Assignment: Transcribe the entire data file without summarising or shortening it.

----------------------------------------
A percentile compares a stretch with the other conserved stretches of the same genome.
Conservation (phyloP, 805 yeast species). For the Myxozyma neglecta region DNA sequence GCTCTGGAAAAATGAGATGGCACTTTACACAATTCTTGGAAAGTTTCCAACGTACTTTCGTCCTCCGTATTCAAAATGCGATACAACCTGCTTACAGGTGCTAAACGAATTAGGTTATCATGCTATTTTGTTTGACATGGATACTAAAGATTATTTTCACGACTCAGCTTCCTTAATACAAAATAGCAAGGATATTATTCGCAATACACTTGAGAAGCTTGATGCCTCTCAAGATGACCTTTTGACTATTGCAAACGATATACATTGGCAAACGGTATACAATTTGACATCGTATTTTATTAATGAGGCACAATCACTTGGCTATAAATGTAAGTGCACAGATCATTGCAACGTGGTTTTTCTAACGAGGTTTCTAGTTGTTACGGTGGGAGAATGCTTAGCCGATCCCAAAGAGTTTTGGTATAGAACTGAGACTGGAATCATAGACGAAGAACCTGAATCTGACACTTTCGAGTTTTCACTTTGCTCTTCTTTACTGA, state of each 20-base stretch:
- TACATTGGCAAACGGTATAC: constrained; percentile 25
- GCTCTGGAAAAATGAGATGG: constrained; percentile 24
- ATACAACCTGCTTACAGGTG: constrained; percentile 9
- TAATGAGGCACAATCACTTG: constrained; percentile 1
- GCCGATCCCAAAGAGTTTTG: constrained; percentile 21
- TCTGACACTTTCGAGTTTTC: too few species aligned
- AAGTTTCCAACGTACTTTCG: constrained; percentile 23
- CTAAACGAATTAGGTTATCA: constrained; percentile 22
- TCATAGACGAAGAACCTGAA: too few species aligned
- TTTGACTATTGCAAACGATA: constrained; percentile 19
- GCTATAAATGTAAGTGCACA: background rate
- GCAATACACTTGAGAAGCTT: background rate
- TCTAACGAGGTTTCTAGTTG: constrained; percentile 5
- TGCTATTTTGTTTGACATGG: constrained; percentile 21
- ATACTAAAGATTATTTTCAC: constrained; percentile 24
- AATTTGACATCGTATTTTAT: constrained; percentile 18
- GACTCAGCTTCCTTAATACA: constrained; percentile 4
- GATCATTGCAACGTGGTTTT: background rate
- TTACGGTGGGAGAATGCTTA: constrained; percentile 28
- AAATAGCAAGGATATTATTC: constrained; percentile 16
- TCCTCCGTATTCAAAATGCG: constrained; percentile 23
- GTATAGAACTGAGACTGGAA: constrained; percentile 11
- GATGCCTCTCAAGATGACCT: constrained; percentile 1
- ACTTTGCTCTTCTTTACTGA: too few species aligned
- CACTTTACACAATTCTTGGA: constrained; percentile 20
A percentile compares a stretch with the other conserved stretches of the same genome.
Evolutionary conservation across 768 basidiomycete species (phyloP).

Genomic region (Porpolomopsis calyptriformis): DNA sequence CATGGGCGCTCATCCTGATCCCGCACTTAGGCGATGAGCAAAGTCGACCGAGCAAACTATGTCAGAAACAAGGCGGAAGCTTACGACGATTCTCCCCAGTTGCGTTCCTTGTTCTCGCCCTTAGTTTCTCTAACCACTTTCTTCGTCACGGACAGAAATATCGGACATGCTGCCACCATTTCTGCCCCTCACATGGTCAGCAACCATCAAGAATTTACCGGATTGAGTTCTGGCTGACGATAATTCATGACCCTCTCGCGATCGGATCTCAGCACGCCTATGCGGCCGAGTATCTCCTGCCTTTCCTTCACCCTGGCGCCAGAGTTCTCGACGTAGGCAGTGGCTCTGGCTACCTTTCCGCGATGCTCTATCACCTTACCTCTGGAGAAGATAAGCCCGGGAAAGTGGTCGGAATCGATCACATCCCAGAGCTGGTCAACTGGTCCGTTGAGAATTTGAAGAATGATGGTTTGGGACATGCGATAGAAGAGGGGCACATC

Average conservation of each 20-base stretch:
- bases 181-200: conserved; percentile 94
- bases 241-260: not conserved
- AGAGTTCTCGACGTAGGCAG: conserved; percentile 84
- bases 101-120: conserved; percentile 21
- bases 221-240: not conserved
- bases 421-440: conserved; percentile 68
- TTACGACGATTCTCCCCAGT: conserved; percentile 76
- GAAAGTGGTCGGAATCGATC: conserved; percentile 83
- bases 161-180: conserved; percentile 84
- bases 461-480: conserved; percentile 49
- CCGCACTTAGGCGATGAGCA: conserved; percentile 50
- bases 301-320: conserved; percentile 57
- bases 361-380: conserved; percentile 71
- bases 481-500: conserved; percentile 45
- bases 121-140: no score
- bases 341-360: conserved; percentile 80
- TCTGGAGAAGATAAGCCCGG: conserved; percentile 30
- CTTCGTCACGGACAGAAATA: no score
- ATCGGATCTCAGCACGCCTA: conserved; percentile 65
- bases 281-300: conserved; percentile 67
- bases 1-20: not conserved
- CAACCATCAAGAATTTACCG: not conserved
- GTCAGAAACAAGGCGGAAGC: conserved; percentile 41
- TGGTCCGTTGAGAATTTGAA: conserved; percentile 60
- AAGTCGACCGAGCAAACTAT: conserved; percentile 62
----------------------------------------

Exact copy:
A percentile compares a stretch with the other conserved stretches of the same genome.
Conservation (phyloP, 805 yeast species). For the Myxozyma neglecta region DNA sequence GCTCTGGAAAAATGAGATGGCACTTTACACAATTCTTGGAAAGTTTCCAACGTACTTTCGTCCTCCGTATTCAAAATGCGATACAACCTGCTTACAGGTGCTAAACGAATTAGGTTATCATGCTATTTTGTTTGACATGGATACTAAAGATTATTTTCACGACTCAGCTTCCTTAATACAAAATAGCAAGGATATTATTCGCAATACACTTGAGAAGCTTGATGCCTCTCAAGATGACCTTTTGACTATTGCAAACGATATACATTGGCAAACGGTATACAATTTGACATCGTATTTTATTAATGAGGCACAATCACTTGGCTATAAATGTAAGTGCACAGATCATTGCAACGTGGTTTTTCTAACGAGGTTTCTAGTTGTTACGGTGGGAGAATGCTTAGCCGATCCCAAAGAGTTTTGGTATAGAACTGAGACTGGAATCATAGACGAAGAACCTGAATCTGACACTTTCGAGTTTTCACTTTGCTCTTCTTTACTGA, state of each 20-base stretch:
- TACATTGGCAAACGGTATAC: constrained; percentile 25
- GCTCTGGAAAAATGAGATGG: constrained; percentile 24
- ATACAACCTGCTTACAGGTG: constrained; percentile 9
- TAATGAGGCACAATCACTTG: constrained; percentile 1
- GCCGATCCCAAAGAGTTTTG: constrained; percentile 21
- TCTGACACTTTCGAGTTTTC: too few species aligned
- AAGTTTCCAACGTACTTTCG: constrained; percentile 23
- CTAAACGAATTAGGTTATCA: constrained; percentile 22
- TCATAGACGAAGAACCTGAA: too few species aligned
- TTTGACTATTGCAAACGATA: constrained; percentile 19
- GCTATAAATGTAAGTGCACA: background rate
- GCAATACACTTGAGAAGCTT: background rate
- TCTAACGAGGTTTCTAGTTG: constrained; percentile 5
- TGCTATTTTGTTTGACATGG: constrained; percentile 21
- ATACTAAAGATTATTTTCAC: constrained; percentile 24
- AATTTGACATCGTATTTTAT: constrained; percentile 18
- GACTCAGCTTCCTTAATACA: constrained; percentile 4
- GATCATTGCAACGTGGTTTT: background rate
- TTACGGTGGGAGAATGCTTA: constrained; percentile 28
- AAATAGCAAGGATATTATTC: constrained; percentile 16
- TCCTCCGTATTCAAAATGCG: constrained; percentile 23
- GTATAGAACTGAGACTGGAA: constrained; percentile 11
- GATGCCTCTCAAGATGACCT: constrained; percentile 1
- ACTTTGCTCTTCTTTACTGA: too few species aligned
- CACTTTACACAATTCTTGGA: constrained; percentile 20
A percentile compares a stretch with the other conserved stretches of the same genome.
Evolutionary conservation across 768 basidiomycete species (phyloP).

Genomic region (Porpolomopsis calyptriformis): DNA sequence CATGGGCGCTCATCCTGATCCCGCACTTAGGCGATGAGCAAAGTCGACCGAGCAAACTATGTCAGAAACAAGGCGGAAGCTTACGACGATTCTCCCCAGTTGCGTTCCTTGTTCTCGCCCTTAGTTTCTCTAACCACTTTCTTCGTCACGGACAGAAATATCGGACATGCTGCCACCATTTCTGCCCCTCACATGGTCAGCAACCATCAAGAATTTACCGGATTGAGTTCTGGCTGACGATAATTCATGACCCTCTCGCGATCGGATCTCAGCACGCCTATGCGGCCGAGTATCTCCTGCCTTTCCTTCACCCTGGCGCCAGAGTTCTCGACGTAGGCAGTGGCTCTGGCTACCTTTCCGCGATGCTCTATCACCTTACCTCTGGAGAAGATAAGCCCGGGAAAGTGGTCGGAATCGATCACATCCCAGAGCTGGTCAACTGGTCCGTTGAGAATTTGAAGAATGATGGTTTGGGACATGCGATAGAAGAGGGGCACATC

Average conservation of each 20-base stretch:
- bases 181-200: conserved; percentile 94
- bases 241-260: not conserved
- AGAGTTCTCGACGTAGGCAG: conserved; percentile 84
- bases 101-120: conserved; percentile 21
- bases 221-240: not conserved
- bases 421-440: conserved; percentile 68
- TTACGACGATTCTCCCCAGT: conserved; percentile 76
- GAAAGTGGTCGGAATCGATC: conserved; percentile 83
- bases 161-180: conserved; percentile 84
- bases 461-480: conserved; percentile 49
- CCGCACTTAGGCGATGAGCA: conserved; percentile 50
- bases 301-320: conserved; percentile 57
- bases 361-380: conserved; percentile 71
- bases 481-500: conserved; percentile 45
- bases 121-140: no score
- bases 341-360: conserved; percentile 80
- TCTGGAGAAGATAAGCCCGG: conserved; percentile 30
- CTTCGTCACGGACAGAAATA: no score
- ATCGGATCTCAGCACGCCTA: conserved; percentile 65
- bases 281-300: conserved; percentile 67
- bases 1-20: not conserved
- CAACCATCAAGAATTTACCG: not conserved
- GTCAGAAACAAGGCGGAAGC: conserved; percentile 41
- TGGTCCGTTGAGAATTTGAA: conserved; percentile 60
- AAGTCGACCGAGCAAACTAT: conserved; percentile 62